Legal Analysis of Recruitment Dispute

Delve into a case where the High Court conducted a detailed legal analysis of a recruitment dispute concerning the appointment of additional candidates for promotion. The court’s examination of constitutional provisions and government resolutions sheds light on the complexity of ensuring fairness in recruitment processes. Stay tuned to uncover the legal intricacies of this intriguing case.


  • The Home Department, Government of Maharashtra notified 828 vacancies for promotion to the post of Police Sub-Inspector through the LDCE – 2016.
  • 642 vacancies were from the open category, and 186 were from various reserved categories.
  • The selection process was governed by the Police Sub-Inspector (Recruitment) Rules, 1995.
  • MPSC has the power to appoint candidates to various posts in the State as per Article 320 of the Constitution.
  • 636 additional candidates were directed for training to the Maharashtra Police Academy as part of their appointment process.
  • A group of In-service candidates filed O.A. No 722 / 2019, challenging the policy decision that would affect their promotional prospects.
  • MPSC recommended 828 candidates based on marks secured in the LDCE – 2016 examination.
  • A Government Resolution dated 22.04.2019 accommodated 636 additional candidates without consulting MPSC, leading to a challenge by various candidates.
  • Rule 4 of the Police Sub-Inspector (Recruitment) Rules, 1995 provides a quota of 25% for promotion through the Local Departmental Examination.
  • Petitioners challenged the accommodation of 636 additional candidates as contrary to Recruitment Rules and distorting the recruitment ratio for the Limited Departmental Examination.
  • The High Court allowed the selection process to proceed but subject to the results of the Writ Petition.
  • Original Applicants filed W.P. No 15045 of 2019 at the Aurangabad Bench of the Bombay High Court to maintain Status Quo for 636 additional candidates from the Government Resolution.
  • Appointment of the additional candidates could distort the prescribed 25% quota and affect the promotion opportunities of other candidates.
  • Denial of promotional avenues to the Petitioners would violate Articles 14 and 16 of the Indian Constitution.
  • Respondents filed a request to vacate the status quo order dated 18.10.2019 to proceed with the G.R. implementation.
  • Maharashtra Administrative Tribunal vacated the interim order based on the Petitioners’ participation in LDCE exam.
  • Bombay High Court rejected the writ petition and the prayer to maintain status quo for the additional candidates.
  • The High Court did not determine whether the G.R. was issued in extraordinary circumstances as per Rule 5 due to pending O.A. adjudication.
  • The High Court directed the State to send the additional candidates for training and requested the Tribunal to decide the pending O.A. within the training period.
  • The Petitioners failed to include the 636 additional candidates as necessary parties in the O.A. based on a previous Bombay High Court decision.
  • The Order was based on a previous Tribunal decision from 01.08.2019 in O.A. No 445 of 2019.

Also Read: Upholding Judicial Integrity: Importance of Reasoned Judgments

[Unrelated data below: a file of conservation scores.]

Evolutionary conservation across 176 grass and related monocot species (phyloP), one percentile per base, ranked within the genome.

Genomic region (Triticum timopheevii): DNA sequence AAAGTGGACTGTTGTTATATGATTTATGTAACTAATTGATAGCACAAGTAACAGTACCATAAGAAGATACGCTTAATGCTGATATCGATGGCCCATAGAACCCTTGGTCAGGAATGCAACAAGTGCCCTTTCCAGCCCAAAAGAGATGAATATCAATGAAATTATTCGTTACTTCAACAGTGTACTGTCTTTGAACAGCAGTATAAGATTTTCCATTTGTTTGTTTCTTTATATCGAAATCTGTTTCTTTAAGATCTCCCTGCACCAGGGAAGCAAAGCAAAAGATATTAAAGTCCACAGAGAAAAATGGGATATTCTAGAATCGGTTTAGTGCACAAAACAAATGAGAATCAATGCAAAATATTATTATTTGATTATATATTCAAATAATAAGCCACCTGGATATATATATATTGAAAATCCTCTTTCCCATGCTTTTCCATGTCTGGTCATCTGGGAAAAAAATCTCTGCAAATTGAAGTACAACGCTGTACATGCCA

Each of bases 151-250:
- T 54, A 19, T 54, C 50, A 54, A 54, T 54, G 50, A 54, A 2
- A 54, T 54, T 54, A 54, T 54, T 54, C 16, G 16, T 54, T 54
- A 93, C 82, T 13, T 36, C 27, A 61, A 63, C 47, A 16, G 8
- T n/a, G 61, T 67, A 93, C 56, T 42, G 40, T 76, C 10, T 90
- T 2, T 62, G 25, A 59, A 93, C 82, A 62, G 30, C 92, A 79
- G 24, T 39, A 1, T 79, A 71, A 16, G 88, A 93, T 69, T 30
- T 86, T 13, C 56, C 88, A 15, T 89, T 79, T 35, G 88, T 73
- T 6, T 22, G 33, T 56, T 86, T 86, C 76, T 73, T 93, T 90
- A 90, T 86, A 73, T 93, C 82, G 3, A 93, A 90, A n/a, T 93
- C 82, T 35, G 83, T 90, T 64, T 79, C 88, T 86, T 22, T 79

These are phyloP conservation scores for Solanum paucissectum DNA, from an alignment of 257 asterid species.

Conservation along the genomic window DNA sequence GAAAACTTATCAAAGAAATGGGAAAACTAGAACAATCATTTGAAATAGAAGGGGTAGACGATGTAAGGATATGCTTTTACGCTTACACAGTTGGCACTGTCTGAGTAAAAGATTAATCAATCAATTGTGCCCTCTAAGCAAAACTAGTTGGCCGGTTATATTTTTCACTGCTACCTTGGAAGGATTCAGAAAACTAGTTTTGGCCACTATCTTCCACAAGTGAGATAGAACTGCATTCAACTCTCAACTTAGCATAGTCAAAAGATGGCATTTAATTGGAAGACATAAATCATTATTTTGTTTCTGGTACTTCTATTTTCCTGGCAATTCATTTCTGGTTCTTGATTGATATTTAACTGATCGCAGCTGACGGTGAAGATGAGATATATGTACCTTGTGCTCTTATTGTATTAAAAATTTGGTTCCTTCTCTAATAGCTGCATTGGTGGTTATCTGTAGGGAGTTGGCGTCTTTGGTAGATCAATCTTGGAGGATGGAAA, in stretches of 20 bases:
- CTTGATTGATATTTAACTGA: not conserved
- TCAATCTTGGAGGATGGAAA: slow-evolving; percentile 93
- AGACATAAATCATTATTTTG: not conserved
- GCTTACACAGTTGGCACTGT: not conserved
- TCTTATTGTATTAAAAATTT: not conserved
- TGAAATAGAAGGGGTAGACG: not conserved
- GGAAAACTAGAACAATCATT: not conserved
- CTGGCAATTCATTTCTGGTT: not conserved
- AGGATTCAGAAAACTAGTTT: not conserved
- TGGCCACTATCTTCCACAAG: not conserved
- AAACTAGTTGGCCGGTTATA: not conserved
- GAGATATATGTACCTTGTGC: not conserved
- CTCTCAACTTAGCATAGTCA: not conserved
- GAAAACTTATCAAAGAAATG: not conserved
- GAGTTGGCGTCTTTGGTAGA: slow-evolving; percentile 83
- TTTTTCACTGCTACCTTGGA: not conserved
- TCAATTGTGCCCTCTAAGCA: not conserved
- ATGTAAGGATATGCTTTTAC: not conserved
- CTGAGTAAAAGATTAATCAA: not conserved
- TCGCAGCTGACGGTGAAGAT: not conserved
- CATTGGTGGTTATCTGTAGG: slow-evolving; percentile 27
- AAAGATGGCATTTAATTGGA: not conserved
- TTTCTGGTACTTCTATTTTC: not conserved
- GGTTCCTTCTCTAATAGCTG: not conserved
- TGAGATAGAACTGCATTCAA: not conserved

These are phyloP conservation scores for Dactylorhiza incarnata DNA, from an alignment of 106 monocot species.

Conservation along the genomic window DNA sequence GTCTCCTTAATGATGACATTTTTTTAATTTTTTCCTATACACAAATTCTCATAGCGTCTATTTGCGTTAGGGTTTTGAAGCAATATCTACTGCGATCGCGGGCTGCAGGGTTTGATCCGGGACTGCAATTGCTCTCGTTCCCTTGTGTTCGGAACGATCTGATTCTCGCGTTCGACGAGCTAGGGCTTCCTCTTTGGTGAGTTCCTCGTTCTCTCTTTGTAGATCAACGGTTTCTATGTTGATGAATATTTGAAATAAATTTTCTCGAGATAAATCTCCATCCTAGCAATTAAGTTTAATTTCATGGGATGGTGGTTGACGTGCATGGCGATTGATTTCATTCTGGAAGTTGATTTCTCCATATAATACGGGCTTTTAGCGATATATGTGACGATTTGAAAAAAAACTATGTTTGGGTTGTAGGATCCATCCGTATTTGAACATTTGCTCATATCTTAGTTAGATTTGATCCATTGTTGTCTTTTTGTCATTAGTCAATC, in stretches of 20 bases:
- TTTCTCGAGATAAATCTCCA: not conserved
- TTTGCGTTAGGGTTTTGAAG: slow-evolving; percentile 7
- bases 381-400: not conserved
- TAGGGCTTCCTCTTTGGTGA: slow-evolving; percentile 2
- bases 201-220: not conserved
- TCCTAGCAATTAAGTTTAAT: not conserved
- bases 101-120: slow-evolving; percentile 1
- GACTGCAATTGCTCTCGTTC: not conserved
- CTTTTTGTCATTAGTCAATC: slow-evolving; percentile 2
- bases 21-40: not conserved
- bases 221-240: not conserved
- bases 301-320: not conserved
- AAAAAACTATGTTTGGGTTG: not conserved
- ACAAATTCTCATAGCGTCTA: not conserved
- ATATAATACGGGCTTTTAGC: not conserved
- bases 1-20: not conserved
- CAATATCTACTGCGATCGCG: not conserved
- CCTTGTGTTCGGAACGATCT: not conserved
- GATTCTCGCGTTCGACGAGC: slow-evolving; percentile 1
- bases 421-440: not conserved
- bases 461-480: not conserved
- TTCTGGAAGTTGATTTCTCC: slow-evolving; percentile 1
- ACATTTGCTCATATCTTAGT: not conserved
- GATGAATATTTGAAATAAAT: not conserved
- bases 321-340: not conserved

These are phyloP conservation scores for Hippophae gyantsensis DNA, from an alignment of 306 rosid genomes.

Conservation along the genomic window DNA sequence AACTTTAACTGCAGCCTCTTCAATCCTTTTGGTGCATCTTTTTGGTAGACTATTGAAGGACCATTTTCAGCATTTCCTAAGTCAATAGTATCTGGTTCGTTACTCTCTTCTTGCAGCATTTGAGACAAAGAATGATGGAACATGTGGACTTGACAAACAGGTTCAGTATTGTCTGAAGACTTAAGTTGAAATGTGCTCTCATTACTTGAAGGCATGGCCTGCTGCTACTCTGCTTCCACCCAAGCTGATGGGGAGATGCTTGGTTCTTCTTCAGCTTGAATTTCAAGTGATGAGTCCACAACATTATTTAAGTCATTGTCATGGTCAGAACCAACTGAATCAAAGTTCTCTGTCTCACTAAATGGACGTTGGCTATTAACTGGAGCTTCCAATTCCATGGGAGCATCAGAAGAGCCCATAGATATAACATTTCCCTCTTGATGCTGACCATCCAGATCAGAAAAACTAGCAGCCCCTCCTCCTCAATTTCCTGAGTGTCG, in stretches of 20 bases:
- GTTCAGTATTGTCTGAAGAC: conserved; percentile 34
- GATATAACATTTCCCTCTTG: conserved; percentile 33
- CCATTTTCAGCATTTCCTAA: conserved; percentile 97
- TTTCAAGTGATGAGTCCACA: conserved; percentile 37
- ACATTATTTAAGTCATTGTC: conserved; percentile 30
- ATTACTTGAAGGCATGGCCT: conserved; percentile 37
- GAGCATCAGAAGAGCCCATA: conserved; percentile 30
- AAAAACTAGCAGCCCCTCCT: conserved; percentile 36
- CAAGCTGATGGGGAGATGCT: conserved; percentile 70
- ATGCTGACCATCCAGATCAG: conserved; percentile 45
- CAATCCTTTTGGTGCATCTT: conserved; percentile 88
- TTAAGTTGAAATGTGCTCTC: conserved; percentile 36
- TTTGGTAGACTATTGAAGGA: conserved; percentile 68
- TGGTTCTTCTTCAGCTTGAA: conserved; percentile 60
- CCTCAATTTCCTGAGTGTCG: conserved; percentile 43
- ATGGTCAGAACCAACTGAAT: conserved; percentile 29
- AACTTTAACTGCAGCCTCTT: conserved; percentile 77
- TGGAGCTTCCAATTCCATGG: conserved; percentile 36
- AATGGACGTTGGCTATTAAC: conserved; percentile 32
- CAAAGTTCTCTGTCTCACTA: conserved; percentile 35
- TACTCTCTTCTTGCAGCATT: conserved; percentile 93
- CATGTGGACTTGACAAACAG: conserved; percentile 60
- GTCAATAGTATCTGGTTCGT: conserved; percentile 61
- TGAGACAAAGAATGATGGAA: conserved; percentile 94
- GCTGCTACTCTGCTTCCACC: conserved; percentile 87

• The Government must establish before the Tribunal if there were any exceptional circumstances justifying the exercise of power under Rule 5 of the Police Sub-Inspector (Recruitment) Rules, 1995.
  • Rule 5 allows the Government to relax appointment ratios in rare situations after consulting the Commission.
  • Consultation with the Commission is mandatory for matters related to recruitment, as per Article 320(3)(a) of the Constitution of India.
  • The State of Maharashtra issued a G.R. without the required consultation with the MPSC, leading to disapproval by the MPSC.
  • The Tribunal vacated the Interim Order partly because the Applicants didn’t challenge the issued G.R.
  • Recruiting more candidates than the notified vacancies is against the constitutional provisions of Articles 14 and 16(1).
  • Vacating the interim Order could harm the promotional prospects of the Petitioners due to the excessive number of additional candidates being appointed.
  • The O.A. prayers indicate that the Tribunal’s observation about the G.R. challenge not being made should not be a reason to vacate the interim Order.
  • The Tribunal also considered disqualifications of some Applicants as grounds to vacate the Order of status quo.
  • The High Court issued a direction to the State to send an additional list of 636 candidates for training during the proceedings before the Tribunal.
  • The direction should not have been passed in the Writ Petition filed by the present Petitioners who are aggrieved by the Government Resolution in question.
  • The Tribunal vacated the Interim Order on the grounds that other parties had withdrawn their cases for pursuing representations with the State Government.

Also Read: Analysis of Consent Orders and Appellants’ Rights


  • Additional 636 candidates to be notified of the pending O.A. through the State
  • Tribunal to club all pending O.A.s challenging the Government Resolution and pass a common Judgment
  • No order as to costs
  • Civil Appeal allowed, Government Resolution to remain stayed during Tribunal proceedings
  • Order vacating interim Order and High Court Order set aside
  • Tribunal directed to decide pending O.A. within six months

Also Read: Legal Analysis: Appointment of Sole Arbitrator Under 1996 Act


Case Number: C.A. No.-000104-000104 / 2021

Click here to read/download original judgement

Leave a Reply

Your email address will not be published. Required fields are marked *